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A Beginner’s Guide to Acupuncture

Taylor Winn
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Ever wondered what exactly acupuncture is and how those tiny needles work so well to treat a myriad of health conditions? Acupuncture may seem mysterious at first, but it’s vast array of benefits are certainly worth spending the time to learn a bit more about this form of Traditional Chinese Medicine.
 
Let’s break it down so we understand how acupuncture works and how we can begin to reap the amazing therapeutic benefits it has to offer. Acupuncture truly is beneficial for everyone!
 

What is acupuncture?

Acupuncture is one branch of Traditional Chinese Medicine (TCM) that involves the strategic placement of tiny, stainless steel, sterile/single-use needles into specific points on the body. These points are known as acupuncture points and are located along the 12 main meridians/pathways that correspond with different organ systems. The meridians are classified into yin meridians and yang meridians according to the yin or yang organs with which they are connected.
 

Where did acupuncture originate?

Acupuncture originated in China as far back as 2,500 years ago. It then spread throughout Korea, Japan, Europe and ultimately the rest of the world. The earliest documentation that refers to acupuncture procedures is The Yellow Emperor’s Classic of Internal Medicine, dating from about 100 BCE.
 

What did the ancients use for acupuncture treatment?

In ancient times, sharpened stones and bones were used for acupuncture treatment instead of needles. These instruments were also used for simple surgical procedures like lancing an abscess. As times changed and the medicine evolved, they began to use bronze, gold and silver and eventually stainless steel needles like the ones that are used today. Some practitioners still use golden needles today!
 

What are the physiological effects of acupuncture?

  • Promotes blood flow
  • Releases neurotransmitters and endorphins, the body’s natural painkillers (thought to be some 200 times more potent than morphine!)
  • Stimulates nerve fibers, which results in nerve impulses being sent to the spinal cord
  • Stimulates the release of serotonin which has antidepressant effects on the brain
  • Stimulates the release of adrenocorticotropic hormone (ACTH), which activates the adrenal gland to release cortisol into the bloodstream. Cortisol is a naturally occurring steroid substance that has anti-inflammatory properties
  • Reduces inflammation
  • Reduces stress
  • Relaxes shortened/contracted muscles
  • Restores homeostasis in the body

 

Is acupuncture a form of therapy?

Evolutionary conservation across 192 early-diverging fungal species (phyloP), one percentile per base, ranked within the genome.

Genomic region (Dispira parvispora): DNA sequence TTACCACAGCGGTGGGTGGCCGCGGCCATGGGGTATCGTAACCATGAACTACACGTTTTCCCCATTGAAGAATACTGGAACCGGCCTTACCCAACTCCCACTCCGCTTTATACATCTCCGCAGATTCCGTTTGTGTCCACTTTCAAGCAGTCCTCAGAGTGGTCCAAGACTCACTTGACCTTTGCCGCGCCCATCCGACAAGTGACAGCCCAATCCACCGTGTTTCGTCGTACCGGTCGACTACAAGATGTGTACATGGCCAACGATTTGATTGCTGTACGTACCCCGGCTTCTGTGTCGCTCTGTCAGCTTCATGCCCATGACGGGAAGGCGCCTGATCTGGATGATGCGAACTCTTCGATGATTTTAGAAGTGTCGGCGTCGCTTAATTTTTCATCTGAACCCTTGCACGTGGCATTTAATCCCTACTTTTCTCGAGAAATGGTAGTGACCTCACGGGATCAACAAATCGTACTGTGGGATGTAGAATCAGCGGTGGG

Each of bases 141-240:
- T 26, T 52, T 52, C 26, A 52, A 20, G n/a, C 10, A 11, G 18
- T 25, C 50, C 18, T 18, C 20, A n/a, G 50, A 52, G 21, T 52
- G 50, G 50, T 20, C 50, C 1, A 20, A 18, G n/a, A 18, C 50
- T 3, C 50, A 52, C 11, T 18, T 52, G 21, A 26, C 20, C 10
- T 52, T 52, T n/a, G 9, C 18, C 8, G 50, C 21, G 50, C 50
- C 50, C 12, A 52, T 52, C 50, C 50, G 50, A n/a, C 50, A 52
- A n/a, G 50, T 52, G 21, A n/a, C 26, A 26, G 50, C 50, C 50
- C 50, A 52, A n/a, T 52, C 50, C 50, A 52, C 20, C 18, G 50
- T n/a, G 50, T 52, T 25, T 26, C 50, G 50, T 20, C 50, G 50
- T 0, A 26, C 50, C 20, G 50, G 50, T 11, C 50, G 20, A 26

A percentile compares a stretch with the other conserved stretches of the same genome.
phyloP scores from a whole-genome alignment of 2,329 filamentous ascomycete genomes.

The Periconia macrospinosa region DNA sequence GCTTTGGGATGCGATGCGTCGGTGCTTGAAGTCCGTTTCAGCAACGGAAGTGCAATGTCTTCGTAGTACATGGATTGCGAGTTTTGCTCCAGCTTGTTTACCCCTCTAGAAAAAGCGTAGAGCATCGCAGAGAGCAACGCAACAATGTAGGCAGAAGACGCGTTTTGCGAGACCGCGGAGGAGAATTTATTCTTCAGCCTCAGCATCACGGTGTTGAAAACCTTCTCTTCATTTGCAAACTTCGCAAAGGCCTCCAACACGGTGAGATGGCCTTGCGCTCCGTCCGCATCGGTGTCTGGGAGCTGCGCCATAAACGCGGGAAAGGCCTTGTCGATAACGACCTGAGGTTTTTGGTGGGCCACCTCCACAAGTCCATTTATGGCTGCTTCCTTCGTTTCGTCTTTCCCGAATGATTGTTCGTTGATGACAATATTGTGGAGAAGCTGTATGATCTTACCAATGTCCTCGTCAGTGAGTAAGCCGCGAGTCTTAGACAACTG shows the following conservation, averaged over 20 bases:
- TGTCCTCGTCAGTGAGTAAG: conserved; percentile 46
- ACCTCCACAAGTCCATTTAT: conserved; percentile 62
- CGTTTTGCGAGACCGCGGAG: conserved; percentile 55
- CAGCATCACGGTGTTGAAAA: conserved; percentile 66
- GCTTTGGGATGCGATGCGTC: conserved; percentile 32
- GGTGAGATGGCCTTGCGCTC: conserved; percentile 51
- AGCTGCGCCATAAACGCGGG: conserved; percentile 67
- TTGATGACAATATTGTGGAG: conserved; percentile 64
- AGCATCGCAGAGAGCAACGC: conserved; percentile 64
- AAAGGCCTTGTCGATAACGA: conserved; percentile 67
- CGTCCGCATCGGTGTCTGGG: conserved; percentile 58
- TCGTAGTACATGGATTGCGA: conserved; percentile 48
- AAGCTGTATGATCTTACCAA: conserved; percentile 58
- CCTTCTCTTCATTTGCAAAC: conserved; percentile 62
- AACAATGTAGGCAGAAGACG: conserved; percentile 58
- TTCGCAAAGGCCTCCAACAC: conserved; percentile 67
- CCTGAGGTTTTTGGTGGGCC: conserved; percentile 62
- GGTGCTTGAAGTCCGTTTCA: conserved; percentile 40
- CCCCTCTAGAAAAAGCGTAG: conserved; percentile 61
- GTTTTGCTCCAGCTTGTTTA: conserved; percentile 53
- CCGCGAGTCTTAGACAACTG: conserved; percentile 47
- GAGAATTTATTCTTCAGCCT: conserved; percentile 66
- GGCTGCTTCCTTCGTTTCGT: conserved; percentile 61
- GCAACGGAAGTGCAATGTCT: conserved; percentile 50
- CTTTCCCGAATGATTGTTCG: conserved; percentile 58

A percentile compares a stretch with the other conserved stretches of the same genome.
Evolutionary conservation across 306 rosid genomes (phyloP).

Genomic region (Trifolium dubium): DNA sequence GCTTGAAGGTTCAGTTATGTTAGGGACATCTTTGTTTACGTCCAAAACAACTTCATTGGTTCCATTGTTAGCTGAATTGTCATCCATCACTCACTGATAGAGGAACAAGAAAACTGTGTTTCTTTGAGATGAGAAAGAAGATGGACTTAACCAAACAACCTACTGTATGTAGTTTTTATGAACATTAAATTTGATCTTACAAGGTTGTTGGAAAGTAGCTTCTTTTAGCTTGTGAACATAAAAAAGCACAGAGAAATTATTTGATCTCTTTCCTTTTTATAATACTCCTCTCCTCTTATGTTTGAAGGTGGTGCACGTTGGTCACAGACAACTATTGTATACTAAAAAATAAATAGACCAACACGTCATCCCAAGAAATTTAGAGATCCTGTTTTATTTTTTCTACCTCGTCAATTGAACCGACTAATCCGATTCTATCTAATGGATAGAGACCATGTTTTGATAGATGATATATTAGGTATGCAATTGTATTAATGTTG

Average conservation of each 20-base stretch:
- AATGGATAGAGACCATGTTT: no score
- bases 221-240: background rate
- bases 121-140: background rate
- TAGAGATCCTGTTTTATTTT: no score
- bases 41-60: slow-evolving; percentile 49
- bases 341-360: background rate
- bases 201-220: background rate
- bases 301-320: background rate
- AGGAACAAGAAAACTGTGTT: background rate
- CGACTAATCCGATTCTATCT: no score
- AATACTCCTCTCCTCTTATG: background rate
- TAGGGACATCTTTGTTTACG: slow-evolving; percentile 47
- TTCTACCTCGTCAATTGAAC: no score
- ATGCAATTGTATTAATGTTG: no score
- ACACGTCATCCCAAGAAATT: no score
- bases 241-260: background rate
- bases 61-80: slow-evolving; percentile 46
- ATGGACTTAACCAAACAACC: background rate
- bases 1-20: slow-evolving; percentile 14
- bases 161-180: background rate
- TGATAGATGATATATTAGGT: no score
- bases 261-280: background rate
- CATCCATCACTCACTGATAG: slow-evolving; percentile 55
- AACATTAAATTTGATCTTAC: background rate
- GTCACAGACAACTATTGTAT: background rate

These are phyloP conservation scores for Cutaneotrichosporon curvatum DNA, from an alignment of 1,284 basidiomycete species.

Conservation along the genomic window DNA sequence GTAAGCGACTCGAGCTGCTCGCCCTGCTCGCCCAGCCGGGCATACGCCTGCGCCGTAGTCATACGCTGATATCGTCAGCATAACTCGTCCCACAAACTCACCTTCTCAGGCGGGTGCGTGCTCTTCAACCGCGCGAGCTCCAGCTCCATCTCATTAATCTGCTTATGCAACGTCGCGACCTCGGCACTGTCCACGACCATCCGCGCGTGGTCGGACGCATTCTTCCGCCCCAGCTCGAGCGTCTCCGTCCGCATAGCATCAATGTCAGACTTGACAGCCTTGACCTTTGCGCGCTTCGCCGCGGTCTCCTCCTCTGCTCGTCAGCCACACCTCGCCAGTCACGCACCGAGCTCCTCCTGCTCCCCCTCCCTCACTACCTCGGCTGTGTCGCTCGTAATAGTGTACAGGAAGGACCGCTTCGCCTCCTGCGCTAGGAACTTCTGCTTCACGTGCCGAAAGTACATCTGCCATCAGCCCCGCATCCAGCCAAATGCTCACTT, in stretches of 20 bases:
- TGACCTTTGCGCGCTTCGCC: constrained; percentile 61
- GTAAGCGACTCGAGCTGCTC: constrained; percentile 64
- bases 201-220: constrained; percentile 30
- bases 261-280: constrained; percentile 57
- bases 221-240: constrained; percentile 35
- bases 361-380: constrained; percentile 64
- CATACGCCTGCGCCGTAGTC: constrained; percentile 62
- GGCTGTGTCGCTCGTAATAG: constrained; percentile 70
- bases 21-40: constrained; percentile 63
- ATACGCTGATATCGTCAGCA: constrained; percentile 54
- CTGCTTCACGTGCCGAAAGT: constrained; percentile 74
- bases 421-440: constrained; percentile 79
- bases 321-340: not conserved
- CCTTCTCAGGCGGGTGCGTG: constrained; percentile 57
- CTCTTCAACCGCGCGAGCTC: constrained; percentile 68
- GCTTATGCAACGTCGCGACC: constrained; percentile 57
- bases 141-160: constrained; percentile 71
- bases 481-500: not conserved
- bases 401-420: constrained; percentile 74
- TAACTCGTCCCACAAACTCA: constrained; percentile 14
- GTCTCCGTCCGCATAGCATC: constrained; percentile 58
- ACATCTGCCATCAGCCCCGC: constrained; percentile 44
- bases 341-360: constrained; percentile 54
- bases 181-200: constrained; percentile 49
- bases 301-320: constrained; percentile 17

Yes! Although, as amazing as acupuncture is, it is not magic. Depending on the severity of a condition and whether it is chronic or acute, the course of treatment varies. The more chronic a condition, the longer it may take to treat; conversely, if a condition is acute it may only require one or two sessions.
 
Typically, to fully reap the benefits, acupuncture is used as a therapy to strengthen different systems of the body and it is important to not discontinue treatment too early. There are a lot of factors that play into the health of the body, such as lifestyle, diet, exercise, thought patterns, etc. These factors take time to allow the body’s rebalance to sustain and get used to the healthy state of being.
 
Acupuncture is like playing a sport or an instrument – the more you practice, the better you become. The more acupuncture addresses imbalances in the body, the healthier and more stable the body becomes.
 

Who can benefit from acupuncture?

Everyone: children, pro-athletes, pregnant women, the elderly, the weak, the strong and the in-between. Acupuncture can be used preventatively as well as an excellent form of medicine to treat disease.
 

What conditions does acupuncture treat?

According to the World Health Organization (WHO), the following symptoms, diseases and conditions have been shown through controlled trials to be treated effectively by acupuncture:

  • Low back pain
  • Neck pain
  • Sciatica
  • Tennis elbow
  • Sprains
  • Headache
  • Dental pain
  • Temporomandibular (TMJ) dysfunction
  • Rheumatoid arthritis
  • Induction of labor
  • Correction of malposition of fetus (breech presentation)
  • Morning sickness
  • Nausea and vomiting
  • Postoperative pain
  • Stroke
  • Adverse reactions to radiation or chemotherapy
  • Allergic rhinitis, including hay fever
  • Depression (including depressive neurosis and depression following stroke)
  • Acute and chronic gastritis

 

 
The physiological explanation of acupuncture satisfies many western minds while the poetry of the Daoist philosophical principles satisfies others. The beauty is when you combine the two and begin to realize how this natural form of healing can be implemented into your own life.
 
This article and all included information is not intended as medical advice and does not treat or diagnose. Please consult your doctor for any health-related questions or concerns.
 

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Taylor Winn

Taylor Winn is an acupuncture physician, herbalist, birth doula, and the wellness expert and co-founder of Wellness Tribe. She has a passion for holistic living and inspiring others to live their well-thiest life. As an avid yogi and traveler, her wanderlust spirit has led her on adventures around the world. Discover more of Taylor’s wellness wisdom on the Wellness Tribe blog, wellnesstribe.com

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